Legal restrictions breach sex worker safety rights

Canada (Attorney General) v Bedford [2013] 3 SCR 1101 (20 December 2013)


The Supreme Court of Canada has held that criminalisation of certain activities relating to prostitution breach the right to security under section 7 of the Canadian Charter of Rights and Freedoms. The Court found that the impugned laws imposed dangerous conditions on what is otherwise a legal activity, that of selling sex.


Three women who currently work, or have worked as, prostitutes* (applicants) applied to the courts challenging the constitutionality of three sections of the Canadian Criminal Code, R.S.C. 1985. The applicants claimed three sections of the Criminal Code (provisions) violated their rights under section 7 (security of the person) and section 2 (freedom of expression) of the Charter.

Relevant law

It is not illegal to sell sex in Canada. However, prostitution is regulated in a number of ways. Specifically, the Criminal Code contains the following provisions:

  • Section 210 which makes it an offence to keep, occupy, be found in, own, lease or otherwise control a bawdy house;
  • Section 212(l)(j) which prohibits living on the avails of prostitution; and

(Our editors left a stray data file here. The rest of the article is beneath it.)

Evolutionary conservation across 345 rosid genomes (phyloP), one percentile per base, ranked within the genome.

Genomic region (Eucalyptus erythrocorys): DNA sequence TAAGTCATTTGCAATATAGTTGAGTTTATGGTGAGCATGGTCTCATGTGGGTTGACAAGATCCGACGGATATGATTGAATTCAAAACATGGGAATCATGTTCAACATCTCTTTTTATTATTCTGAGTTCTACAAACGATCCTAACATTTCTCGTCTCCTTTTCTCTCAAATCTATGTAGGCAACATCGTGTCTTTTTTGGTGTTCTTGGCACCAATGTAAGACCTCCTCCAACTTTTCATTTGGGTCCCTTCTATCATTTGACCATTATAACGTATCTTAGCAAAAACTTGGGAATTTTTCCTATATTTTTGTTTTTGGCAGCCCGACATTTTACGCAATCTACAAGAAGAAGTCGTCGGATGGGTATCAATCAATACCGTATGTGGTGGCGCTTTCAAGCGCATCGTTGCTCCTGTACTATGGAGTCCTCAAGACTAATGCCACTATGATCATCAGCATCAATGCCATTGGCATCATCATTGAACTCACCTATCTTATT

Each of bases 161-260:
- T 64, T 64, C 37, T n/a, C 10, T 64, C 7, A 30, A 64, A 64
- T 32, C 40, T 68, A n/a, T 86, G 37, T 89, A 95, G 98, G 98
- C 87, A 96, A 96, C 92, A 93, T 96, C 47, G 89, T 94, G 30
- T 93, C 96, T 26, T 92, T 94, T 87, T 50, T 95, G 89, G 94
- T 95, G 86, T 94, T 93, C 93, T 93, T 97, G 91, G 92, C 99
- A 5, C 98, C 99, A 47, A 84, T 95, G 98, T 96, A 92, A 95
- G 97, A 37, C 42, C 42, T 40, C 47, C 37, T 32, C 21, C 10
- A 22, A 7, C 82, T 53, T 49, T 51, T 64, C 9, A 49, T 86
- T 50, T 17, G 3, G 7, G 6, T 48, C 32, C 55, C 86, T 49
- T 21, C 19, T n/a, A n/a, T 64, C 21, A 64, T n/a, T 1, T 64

• Section 213(l)(c) which prohibits communicating in public for the purposes of prostitution.

A bawdy house is defined under section 197 as a place that is kept, occupied or resorted to by one or more persons for the purpose of prostitution or the practice of acts of indecency.

Right to security of the person

Section 7 of the Charter states:

Everyone has the right to life, liberty and security of the person and the right not to be deprived thereof except in accordance with the principles of fundamental justice.

Section 2 of the Charter guarantees the right to freedom of expression; however, the Court was not required to consider section 2 as it decided the case completely under section 7.